While the main reason for Asian leaders being present in Russia was to be part of the Shanghai Cooperation Organisation (SCO), from a South Asian point of view the bigger talking point will be the meeting between Prime Minister, Nawaz Sharif and his Indian counterpart, Narendra Modi. In a lengthy meeting, both leaders agreed to restart the stalled dialogue process and to work towards a more peaceful region; the highlight being Modi’s visit to Islamabad scheduled for 2016.
While this is a positive development, which allows us to be cautiously optimistic about the future, Nawaz Sharif has been too pliant, not just in this meeting, but during the course of the relationship. While local politicians may criticise the body language and the postures adopted by the Prime Minister during the meeting, the real problem lies in the five-point agenda agreed by the leaders.
The first point calls for a meeting in New Delhi between the two countries’ national security advisers to discuss all issues connected to terrorism, and the fifth calls for expediting the Mumbai attacks trial. The accusation is obvious. ‘Terrorism’ refers to those activities allegedly carried out by Pakistani groups; an implication that becomes stronger in light of the constant use of the word by Indian officials – Modi included – when referring to Pakistan. Yet, Pakistan also has to deal with Indian interference in Balochistan, Kashmir and Afghanistan, and high-ranking Indian officials have admitted to sponsoring terrorism in Pakistani territory. Without an explicit mention of these regions, or cases like the Samjhota Express, the agreement is lopsided.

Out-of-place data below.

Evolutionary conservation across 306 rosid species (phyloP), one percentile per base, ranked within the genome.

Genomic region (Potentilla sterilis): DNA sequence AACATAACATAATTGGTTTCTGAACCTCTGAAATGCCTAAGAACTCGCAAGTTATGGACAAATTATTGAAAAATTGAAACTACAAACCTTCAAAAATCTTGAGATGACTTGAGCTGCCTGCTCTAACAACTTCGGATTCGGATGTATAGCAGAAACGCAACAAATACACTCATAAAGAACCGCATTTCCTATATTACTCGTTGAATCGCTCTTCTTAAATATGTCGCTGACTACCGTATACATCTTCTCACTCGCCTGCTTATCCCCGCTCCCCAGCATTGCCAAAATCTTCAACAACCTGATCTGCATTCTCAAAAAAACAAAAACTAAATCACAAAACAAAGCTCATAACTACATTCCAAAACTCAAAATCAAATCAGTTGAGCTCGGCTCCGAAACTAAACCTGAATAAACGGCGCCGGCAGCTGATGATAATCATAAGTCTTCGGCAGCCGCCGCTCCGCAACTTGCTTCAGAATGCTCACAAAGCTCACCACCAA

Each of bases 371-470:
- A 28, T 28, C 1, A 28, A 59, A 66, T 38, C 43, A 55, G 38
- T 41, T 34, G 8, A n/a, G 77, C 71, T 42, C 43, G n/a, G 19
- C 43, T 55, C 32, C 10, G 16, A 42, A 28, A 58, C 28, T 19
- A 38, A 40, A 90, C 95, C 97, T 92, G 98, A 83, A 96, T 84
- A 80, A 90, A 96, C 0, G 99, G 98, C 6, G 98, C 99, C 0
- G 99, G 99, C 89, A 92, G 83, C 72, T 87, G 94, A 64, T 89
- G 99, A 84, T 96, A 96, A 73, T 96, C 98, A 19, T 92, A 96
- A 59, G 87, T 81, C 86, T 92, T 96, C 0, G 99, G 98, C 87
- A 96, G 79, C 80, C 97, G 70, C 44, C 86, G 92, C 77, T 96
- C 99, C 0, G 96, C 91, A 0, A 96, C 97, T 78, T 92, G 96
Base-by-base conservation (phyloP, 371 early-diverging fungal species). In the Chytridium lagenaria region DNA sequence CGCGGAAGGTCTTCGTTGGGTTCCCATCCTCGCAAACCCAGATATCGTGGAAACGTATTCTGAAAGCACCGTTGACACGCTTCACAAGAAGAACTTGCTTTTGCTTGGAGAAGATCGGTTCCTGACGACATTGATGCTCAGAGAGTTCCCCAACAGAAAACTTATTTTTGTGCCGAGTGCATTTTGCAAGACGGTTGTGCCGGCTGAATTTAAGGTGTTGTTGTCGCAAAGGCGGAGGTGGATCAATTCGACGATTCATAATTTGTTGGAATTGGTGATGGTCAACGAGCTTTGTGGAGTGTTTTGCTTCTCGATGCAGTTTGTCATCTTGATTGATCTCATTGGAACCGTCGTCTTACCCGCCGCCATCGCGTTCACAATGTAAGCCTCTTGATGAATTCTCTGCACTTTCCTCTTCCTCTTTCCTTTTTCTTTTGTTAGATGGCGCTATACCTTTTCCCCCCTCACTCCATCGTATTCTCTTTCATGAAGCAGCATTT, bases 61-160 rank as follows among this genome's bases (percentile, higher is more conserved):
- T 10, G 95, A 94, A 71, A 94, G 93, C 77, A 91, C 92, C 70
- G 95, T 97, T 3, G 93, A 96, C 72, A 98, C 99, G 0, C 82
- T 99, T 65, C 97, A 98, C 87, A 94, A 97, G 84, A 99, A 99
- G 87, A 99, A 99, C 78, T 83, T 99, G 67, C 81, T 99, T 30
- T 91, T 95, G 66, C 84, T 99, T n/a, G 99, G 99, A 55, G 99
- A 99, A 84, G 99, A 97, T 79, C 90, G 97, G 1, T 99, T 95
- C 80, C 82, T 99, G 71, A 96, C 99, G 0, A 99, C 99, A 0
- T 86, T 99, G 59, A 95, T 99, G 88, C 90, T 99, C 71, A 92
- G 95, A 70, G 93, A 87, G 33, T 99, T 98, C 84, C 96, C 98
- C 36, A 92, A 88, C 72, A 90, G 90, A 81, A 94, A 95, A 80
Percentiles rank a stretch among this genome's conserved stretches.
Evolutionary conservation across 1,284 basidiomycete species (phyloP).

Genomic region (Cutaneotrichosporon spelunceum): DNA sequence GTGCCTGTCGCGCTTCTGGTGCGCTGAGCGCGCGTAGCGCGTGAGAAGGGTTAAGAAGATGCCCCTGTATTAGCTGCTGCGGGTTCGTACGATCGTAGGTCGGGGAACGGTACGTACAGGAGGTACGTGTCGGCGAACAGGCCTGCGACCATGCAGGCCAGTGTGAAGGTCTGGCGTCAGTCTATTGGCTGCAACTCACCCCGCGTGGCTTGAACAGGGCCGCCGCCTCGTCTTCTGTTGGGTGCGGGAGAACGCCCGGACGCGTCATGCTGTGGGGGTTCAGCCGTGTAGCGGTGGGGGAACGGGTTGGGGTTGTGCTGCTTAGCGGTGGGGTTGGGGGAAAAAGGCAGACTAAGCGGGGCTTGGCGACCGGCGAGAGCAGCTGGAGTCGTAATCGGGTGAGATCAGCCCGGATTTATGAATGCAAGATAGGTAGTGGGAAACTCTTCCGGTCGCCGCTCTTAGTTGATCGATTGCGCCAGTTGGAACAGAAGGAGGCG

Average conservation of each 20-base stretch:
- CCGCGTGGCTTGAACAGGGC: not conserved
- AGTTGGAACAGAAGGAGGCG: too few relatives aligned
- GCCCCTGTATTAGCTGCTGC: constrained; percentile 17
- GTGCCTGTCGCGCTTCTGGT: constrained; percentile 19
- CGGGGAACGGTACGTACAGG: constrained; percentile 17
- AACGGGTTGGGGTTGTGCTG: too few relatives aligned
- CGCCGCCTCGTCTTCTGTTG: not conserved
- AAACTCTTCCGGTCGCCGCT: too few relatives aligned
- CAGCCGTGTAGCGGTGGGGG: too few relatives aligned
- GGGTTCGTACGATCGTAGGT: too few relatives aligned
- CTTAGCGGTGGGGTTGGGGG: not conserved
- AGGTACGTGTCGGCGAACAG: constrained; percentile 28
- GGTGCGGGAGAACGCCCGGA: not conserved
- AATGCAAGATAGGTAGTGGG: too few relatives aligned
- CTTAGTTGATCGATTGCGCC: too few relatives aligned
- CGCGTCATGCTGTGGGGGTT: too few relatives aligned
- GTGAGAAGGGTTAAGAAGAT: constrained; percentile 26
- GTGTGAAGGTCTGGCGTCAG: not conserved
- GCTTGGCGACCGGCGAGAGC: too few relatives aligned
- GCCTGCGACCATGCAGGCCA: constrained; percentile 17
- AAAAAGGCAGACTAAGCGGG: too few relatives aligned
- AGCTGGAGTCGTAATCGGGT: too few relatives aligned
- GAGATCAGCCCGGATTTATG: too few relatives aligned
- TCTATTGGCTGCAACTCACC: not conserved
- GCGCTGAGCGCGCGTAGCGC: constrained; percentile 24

Another glaring omission is any mention of Kashmir, which at the end of the day remains the root of the conflict between both nations. It is in the interest of the occupying force to sidestep discussion on the occupation and Nawaz has allowed Modi to do just that. Border skirmishes, religious tourism and captured fishermen are secondary issues, all by products of the Kashmir conflict.
This capitulation is all the more glaring once we compare Nawaz Sharif’s peaceful overtures to Modi’s hawkish statements preceding this meeting. Nawaz should have extracted more concessions than he did. Perhaps a bad deal was the price he had to pay to break the ice between the two nations, and perhaps in the course of the dialogue on other subjects Kashmir can be made an issue, but at the moment it seems unlikely.
Nawaz Sharif And Narendra Modi